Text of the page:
Who is the owner of manchester united ? Purchased by the family in 2005 for £790 million, the football club has faced a challenging few years at the hands of the late Malcolm Glazer and his children.
United is currently owned by Malcom’s six children; however, the family’s management of the club has long been criticised for loading debt onto the club.
This week, however, the United board is set to vote this week after British billionaire Sir Jim Ratcliffe tabled a bid of £ 1.3 billion for a 25 per cent stake.
The offer came after Qatari banker Sheikh Jassim bin Hamad Al Thani pulled out from buying the club.
The news also comes as the club posted record Premier League figures of £648.4m for the year ending June 30.
Ratcliffe’s offer could mark the end of the Glazer family reign at the club; a time that’s been overshadowed by controversy over their handling of United.
Last month, shares in Manchester United fell to their lowest point since November, following a report that the Glazer family could remain owners of the club. The claims were rubbished by sports stars such as Gary Neville, who maintained the sale would go through.
Despite recent on-pitch troubles at Old Trafford (the club had not won a trophy for six years until their Carabao Cup success in February 2023), the Red Devils still rank among the most popular and marketable football teams in the world. They have won the English top-flight title a record 20 times and the European Cup three times, among a host of other trophies.
Who are the Glazer family?
Malcolm Glazer was a businessman and owner of a sports franchise in America, who died in 2014.
Born in New York, he started out at his father’s watch-parts company aged eight. When he was 15, his father died and he sold watches door-to-door to support his family.
In his later years, Glazer was the owner of United and the National Football League’s Tampa Bay Buccaneers. He was also the president and chief executive of First Allied Corporation, a holding company for his multiple business endeavours.
They sold 10 per cent of their holding via the 2012 US listing and have sold more shares since but retain majority ownership. United’s valuation as a public company peaked at $4.3bn (£3.4bn) in 2018. They were worth $2.5bn (£2.1bn) at the close of US trading recently.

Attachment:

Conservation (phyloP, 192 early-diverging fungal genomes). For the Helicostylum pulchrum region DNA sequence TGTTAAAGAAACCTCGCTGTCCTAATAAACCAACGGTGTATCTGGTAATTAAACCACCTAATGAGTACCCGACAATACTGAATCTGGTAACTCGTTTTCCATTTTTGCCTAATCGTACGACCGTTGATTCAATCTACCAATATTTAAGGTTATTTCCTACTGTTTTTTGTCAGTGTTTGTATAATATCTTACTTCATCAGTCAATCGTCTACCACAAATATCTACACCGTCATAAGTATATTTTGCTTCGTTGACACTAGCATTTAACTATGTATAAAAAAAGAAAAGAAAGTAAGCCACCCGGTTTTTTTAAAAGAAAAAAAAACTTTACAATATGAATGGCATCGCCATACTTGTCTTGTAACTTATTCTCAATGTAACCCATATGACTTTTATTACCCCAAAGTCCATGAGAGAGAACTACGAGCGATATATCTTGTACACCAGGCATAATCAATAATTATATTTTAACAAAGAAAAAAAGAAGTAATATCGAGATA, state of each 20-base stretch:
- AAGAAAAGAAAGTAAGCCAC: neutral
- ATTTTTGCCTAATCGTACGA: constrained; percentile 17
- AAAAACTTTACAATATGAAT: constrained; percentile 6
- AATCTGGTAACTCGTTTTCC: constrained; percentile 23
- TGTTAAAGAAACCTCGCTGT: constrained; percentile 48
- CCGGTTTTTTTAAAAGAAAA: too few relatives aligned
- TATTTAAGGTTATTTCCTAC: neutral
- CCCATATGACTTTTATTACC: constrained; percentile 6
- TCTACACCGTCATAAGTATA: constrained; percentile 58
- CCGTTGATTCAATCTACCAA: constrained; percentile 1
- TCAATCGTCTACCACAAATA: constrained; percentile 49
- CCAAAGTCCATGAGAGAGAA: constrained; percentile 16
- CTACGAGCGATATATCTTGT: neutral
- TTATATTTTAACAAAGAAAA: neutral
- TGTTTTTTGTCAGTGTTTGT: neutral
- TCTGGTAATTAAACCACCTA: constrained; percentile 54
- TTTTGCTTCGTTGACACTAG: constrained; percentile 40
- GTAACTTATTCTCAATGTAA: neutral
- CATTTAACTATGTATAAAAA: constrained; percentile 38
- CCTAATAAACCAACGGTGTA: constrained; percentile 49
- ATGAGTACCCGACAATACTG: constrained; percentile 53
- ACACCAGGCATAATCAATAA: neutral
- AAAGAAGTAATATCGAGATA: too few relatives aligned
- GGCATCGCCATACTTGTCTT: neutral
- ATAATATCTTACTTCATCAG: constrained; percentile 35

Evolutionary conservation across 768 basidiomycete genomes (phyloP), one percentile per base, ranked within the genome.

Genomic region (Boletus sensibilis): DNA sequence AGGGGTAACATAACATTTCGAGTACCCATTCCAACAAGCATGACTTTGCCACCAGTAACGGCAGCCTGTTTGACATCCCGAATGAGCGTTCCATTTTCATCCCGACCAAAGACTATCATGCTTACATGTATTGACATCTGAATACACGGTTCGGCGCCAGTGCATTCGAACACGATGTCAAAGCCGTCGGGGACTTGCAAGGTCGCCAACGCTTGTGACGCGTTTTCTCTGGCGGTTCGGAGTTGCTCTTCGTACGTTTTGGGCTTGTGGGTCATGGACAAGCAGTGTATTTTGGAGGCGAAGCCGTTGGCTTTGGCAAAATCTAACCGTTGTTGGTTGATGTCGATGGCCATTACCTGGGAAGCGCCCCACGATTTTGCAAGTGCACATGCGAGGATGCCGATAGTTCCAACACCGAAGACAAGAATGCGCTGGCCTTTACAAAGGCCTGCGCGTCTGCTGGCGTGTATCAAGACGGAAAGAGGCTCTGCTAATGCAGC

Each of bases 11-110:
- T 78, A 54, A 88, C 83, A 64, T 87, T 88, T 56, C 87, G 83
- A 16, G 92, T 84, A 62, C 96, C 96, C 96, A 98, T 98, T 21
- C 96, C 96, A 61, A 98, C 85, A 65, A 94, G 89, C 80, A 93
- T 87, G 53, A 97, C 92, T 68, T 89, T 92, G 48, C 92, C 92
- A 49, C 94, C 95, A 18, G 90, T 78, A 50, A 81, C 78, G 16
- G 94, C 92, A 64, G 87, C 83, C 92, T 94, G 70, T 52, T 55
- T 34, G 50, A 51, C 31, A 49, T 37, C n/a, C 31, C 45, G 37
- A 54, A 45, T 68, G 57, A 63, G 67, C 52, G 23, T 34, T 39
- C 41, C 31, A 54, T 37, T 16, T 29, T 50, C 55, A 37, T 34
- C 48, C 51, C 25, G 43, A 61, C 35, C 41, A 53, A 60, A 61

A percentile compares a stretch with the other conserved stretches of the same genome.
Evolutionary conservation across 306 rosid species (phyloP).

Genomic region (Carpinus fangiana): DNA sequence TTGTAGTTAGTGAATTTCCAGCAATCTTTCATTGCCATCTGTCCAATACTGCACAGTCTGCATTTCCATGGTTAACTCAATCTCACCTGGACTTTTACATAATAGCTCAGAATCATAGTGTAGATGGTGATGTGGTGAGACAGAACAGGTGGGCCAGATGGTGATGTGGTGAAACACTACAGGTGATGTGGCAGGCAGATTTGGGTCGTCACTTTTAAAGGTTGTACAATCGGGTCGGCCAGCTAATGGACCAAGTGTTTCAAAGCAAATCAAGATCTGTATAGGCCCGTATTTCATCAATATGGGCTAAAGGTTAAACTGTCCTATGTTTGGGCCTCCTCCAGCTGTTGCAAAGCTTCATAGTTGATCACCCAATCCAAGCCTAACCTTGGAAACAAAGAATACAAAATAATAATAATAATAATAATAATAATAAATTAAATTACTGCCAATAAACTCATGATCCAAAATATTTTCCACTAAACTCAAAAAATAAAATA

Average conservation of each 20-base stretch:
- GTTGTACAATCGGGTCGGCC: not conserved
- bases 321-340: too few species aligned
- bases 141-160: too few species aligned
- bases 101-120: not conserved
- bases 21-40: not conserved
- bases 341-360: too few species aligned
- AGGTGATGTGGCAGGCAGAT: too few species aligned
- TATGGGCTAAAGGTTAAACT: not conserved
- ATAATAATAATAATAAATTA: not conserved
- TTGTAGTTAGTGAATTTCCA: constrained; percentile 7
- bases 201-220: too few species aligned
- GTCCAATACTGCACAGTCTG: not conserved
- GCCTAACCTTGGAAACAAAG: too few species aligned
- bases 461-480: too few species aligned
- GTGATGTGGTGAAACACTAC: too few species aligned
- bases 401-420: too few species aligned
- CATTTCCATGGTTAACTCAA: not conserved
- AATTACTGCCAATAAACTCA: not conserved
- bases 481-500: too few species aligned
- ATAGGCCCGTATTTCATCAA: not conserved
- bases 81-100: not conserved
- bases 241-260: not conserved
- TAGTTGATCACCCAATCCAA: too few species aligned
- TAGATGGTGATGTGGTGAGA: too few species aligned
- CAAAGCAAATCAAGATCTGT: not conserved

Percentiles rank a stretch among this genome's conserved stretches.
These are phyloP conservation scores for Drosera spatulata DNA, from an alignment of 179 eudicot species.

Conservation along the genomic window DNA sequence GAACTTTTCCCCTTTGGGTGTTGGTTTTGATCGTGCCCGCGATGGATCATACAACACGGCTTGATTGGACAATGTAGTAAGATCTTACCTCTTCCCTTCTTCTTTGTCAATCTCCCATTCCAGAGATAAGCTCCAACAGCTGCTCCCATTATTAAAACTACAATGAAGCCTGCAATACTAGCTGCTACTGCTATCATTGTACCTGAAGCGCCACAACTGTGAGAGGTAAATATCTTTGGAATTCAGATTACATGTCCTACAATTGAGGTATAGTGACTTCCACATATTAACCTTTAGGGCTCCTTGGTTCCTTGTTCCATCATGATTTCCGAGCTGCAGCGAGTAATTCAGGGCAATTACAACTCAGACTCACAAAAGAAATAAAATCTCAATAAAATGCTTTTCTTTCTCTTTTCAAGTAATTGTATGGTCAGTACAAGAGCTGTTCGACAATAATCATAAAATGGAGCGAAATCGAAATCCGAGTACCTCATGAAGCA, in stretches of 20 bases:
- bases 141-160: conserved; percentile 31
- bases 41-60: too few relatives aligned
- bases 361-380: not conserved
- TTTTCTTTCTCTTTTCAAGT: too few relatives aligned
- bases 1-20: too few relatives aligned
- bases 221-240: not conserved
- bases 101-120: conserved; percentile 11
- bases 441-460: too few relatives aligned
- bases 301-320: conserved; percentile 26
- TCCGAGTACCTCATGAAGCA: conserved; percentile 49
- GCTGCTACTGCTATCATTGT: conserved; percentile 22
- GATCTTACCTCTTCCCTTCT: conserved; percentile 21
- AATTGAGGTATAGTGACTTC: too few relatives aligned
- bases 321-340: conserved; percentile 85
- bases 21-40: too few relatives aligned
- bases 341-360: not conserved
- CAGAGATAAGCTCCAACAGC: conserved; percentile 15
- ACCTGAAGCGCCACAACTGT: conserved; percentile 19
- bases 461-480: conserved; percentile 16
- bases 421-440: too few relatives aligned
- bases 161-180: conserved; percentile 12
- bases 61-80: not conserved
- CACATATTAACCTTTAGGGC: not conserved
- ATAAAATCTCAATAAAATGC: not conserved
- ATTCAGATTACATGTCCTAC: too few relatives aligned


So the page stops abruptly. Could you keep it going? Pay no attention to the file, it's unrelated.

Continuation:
What does the Glazer family own?
Glazer’s six children – Avram, Bryan, Darcie, Edward, Joel, and Kevin – own United after he acquired the bulk of the club’s shares through the investment firm Red Football Ltd in 2005.
The six Glazer children each received an equal share of their father’s 90 per cent controlling stake after he died of a protracted illness.
Since their late father’s stroke in April 2006, Joel and Avram have been in charge of overseeing the day-to-day operations of the club. They are co-chairmen and Bryan, Darcie, Edward, and Kevin serve as directors.
Why does the family want to sell Manchester United?
The Glazers are selling United because of debt. The club was debt-free when the Glazers took ownership in 2005. However, the purchase agreement recommended by former executive vice-chairman Ed Woodward is said to have added more than £500 million in debt to the company.
To the dismay of fans, Malcolm Glazer used a leveraged buyout scheme to finance a large portion of the takeover rather than using his own funds.
This entails borrowing funds against a future asset to purchase that item; in this example, interest payments total more than £60 million annually.
It has been widely claimed that the buyout has cost the club more than £1 billion in interest and other expenses over the years.
Due to the Covid-19 epidemic, the club’s debt had increased by 133 per cent to £474 million by the end of 2020.
Since 2015, the club has paid an annual dividend, most of which goes to the Glazers, and the company’s tax registration was transferred from Old Trafford to the Cayman Islands in 2012.
The club’s 2018–19 financial statements included dividends totalling £23 million. The six Glazer siblings apparently shared about £18 million of this.
Club income has more than doubled since 2005 and United was ranked the third-most-valuable football club in the world by Forbes last May. This was largely due to the significant and diversified commercial partnerships inked under the Glazers.
The club was fourth in the 2023 Deloitte Football Money League, an annual profile of the highest revenue-generating clubs in world football, behind Liverpool, Real Madrid and Manchester City.
Despite a tumultuous few years, the latest postings revealed record revenue for United, beating their previous record which was set in 2019.
Who is buying Manchester United? Sheikh Jassim ‘withdraws bid’ to Glazers as Jim Ratcliffe closes on minority stake
British billionaire Sir Jim Ratcliffe looks set to emerge with a victory of sorts in the Manchester United takeover saga.
Indeed, it is beginning to look more likely that the Glazer era will not be coming to an end.
Widespread reports on October 14 said Sheikh Jassim bin Hamad al-Thani had withdrawn from the bidding process.
Transfer news expert Fabrizio Romano claimed that the final bid had been worth almost double the $3.5 billion market valuation of the club, and said the Sheikh had planned an extra $1.5bn of investment. Sky News was among the outlets to announce that they also understood the offer had been withdrawn.